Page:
Las Vegas mass shooting

Las Vegas shooting hasn’t changed America’s opinion on guns, according to poll

PUBLISHED : Saturday, 21 October, 2017, 11:00am
UPDATED : Saturday, 21 October, 2017, 8:19pm

The US is closely divided on whether restricting firearms would reduce such mass shootings or murders, though a majority favour tighter laws as they have for several years, according to a new poll from Associated Press-NORC Centre for Public Affairs Research.

The massive divide on stricter limits remains firmly in place.

The survey was conducted from October 12-16, about two weeks after 64-year-old Stephen Paddock fired on a crowded musical festival across the road from his hotel room, killing 58 and wounding more than 540 before killing himself. It was the deadliest mass shooting in modern US history.

In this latest survey, 61 per cent said the country’s gun laws should be tougher, while 27 per cent would rather see them stay the same and 11 per cent want them to be less strict. That’s similar to the results of an AP-GfK poll in July 2016.

Nearly nine out of 10 Democrats, but just a third of Republicans, want to see gun laws made stricter.

Kenny Garcia, a 31-year-old resident of Stockton, California and a former gun owner, said he is not sure whether tighter gun laws would reduce mass shootings.

“That’s the hard part,” Garcia said. “How do you control something like that when you have no idea where it’s coming from, whether you control the guns or not?”

Still, he is frustrated by the easy availability of some devices – such as the “bump stocks” used by the Las Vegas gunman to make his semi-automatic guns mimic the more rapid fire of automatic weapons.

“They give people access to these things, then they question after something horrible happens, but yet the answer is right there,” he said. “It just doesn’t make sense.”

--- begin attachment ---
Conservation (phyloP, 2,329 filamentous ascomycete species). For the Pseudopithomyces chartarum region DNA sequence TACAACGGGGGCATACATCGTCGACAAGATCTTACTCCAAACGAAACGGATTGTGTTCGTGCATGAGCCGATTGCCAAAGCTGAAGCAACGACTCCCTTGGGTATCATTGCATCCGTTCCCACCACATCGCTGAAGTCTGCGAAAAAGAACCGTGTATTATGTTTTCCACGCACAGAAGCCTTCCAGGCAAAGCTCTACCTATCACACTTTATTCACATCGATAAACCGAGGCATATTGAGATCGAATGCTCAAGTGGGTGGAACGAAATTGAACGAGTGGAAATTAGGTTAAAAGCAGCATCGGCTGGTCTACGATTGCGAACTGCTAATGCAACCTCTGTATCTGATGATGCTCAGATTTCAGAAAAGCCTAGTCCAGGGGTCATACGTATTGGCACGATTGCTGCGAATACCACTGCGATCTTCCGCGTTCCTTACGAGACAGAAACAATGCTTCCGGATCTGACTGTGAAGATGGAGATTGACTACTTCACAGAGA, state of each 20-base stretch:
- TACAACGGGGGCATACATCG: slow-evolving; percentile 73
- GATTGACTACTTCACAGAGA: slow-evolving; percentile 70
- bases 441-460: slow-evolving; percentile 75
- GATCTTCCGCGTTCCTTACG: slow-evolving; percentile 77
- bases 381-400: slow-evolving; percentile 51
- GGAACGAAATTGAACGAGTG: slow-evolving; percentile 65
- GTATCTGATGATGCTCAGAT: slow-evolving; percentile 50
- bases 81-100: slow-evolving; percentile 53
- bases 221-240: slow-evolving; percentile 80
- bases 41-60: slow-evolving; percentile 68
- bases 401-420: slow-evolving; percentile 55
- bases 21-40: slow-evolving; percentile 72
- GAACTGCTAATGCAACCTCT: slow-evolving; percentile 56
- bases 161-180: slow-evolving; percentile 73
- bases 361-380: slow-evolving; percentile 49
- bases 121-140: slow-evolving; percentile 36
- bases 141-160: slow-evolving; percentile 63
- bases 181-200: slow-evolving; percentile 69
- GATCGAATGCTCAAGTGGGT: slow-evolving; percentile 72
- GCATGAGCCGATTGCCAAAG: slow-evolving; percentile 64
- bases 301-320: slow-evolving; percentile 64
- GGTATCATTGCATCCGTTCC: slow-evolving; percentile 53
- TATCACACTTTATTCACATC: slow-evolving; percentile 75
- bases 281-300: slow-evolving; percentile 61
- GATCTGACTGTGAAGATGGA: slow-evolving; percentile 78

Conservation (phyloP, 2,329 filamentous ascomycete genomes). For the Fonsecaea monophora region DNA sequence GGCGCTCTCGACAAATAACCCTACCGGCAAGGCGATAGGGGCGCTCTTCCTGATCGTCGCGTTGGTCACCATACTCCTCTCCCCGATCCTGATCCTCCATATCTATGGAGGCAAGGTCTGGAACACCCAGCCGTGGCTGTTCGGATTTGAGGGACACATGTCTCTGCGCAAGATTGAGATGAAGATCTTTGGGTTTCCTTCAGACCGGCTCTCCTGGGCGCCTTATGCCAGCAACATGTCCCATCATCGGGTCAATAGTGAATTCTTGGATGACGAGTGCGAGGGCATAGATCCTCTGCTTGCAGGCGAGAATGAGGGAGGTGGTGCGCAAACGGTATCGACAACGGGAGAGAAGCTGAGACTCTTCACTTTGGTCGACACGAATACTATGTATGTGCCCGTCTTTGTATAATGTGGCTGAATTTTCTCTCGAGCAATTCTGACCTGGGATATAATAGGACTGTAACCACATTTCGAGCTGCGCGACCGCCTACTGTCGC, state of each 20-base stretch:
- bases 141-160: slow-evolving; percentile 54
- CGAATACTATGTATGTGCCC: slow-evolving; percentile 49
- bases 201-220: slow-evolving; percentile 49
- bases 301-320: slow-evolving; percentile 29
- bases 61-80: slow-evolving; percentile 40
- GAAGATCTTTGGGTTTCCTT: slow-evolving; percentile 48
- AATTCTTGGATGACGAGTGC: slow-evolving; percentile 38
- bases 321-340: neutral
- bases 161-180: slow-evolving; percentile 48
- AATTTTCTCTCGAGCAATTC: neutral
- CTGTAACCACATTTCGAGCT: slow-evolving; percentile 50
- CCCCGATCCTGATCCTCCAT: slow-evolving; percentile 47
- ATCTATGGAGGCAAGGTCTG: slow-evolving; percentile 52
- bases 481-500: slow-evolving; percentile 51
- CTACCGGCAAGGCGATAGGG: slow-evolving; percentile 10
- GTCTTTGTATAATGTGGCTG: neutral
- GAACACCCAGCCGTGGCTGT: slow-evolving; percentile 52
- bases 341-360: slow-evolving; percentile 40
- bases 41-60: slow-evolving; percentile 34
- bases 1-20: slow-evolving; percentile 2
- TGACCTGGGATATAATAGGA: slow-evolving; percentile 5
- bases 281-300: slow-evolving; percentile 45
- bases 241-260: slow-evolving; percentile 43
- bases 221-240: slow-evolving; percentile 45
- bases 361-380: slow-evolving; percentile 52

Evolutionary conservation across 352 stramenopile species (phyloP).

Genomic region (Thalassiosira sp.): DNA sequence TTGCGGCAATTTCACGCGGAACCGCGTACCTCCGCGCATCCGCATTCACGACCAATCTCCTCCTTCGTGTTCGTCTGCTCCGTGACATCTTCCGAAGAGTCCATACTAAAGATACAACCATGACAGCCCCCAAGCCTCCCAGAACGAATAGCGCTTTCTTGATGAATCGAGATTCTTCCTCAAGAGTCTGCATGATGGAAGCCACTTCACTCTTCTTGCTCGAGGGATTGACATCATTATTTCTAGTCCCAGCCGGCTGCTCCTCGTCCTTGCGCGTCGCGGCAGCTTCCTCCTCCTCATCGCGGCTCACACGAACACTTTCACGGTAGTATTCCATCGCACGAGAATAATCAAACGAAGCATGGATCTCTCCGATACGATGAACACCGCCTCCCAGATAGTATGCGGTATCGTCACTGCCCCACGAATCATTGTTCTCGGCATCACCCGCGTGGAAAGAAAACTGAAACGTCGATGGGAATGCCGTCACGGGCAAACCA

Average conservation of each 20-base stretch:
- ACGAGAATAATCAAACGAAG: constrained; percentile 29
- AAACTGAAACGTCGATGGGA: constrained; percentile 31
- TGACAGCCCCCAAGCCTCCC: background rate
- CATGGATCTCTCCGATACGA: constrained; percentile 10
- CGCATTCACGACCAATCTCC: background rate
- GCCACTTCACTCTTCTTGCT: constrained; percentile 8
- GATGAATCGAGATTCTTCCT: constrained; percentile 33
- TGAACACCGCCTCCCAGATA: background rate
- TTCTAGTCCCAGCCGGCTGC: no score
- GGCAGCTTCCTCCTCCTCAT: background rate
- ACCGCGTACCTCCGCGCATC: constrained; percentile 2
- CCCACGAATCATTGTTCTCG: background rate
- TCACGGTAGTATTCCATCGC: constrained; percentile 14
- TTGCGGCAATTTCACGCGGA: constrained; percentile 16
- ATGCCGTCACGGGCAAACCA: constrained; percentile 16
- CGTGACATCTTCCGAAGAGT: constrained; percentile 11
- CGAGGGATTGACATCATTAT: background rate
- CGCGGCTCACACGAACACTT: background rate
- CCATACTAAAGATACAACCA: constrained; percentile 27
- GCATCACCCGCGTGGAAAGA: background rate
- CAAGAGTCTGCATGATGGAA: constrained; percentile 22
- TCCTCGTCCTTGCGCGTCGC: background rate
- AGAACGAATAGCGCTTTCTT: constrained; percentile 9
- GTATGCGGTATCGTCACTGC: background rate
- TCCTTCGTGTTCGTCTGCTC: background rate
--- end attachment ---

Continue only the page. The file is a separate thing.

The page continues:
About half of Americans said they think making it more difficult to buy a gun would reduce the number of mass shootings in the country, and slightly under half said it would reduce the number of murders.

About half felt it would reduce the number of accidental shootings, four out of 10 that it would reduce the number of suicides and only about a third felt it would reduce gang violence.

Alea Leonard, a 21-year-old data analyst and full-time student, said she doesn’t know whether US gun laws should be more strict, in part because different parts of the country have different experiences with crime.

“Here, I feel like everyone should be able to carry a .22 [calibre handgun] on them,” said Leonard, who lives in Orange County, California. Her neighbourhood, she said, has a high crime rate and in the five months since she moved there, a 14-year-old was shot in the back of the head.

She grew up in California, but spent some summers in Wyoming. She never before felt the need to have a gun but is now researching what it would take to carry one.

There are indications of a generational divide on the issue. Most of those in the survey who are younger than 30 said they believe stricter gun laws would result in fewer mass shootings, murders and accidental shootings.

The poll also found that most Americans disapprove of how President Donald Trump is handling gun control.

Trump is the first president since Ronald Reagan to address the annual meeting of the National Rifle Association. One of his sons has voiced strong support for easing the restrictions on gun silencers.

Some 59 per cent voiced disapproval with Trump’s handling of the issue, while 40 per cent said they approved. About half of Americans age 60 and over approve of how he is handling the issue, compared with fewer than 4 in 10 of those under 60. Politically, 79 per cent of people who identify as Republican approve of Trump’s handling of gun issues, while 61 per cent of independents and 89 per cent of Democrats disapprove. Sixty per cent of gun owners approve of Trump on the issue.

The poll also showed Americans divided over which party, if any, they trust to handle gun control. Nearly a third give Democrats the edge while 28 per cent prefer Republicans, and 31 per cent say they don’t trust either party.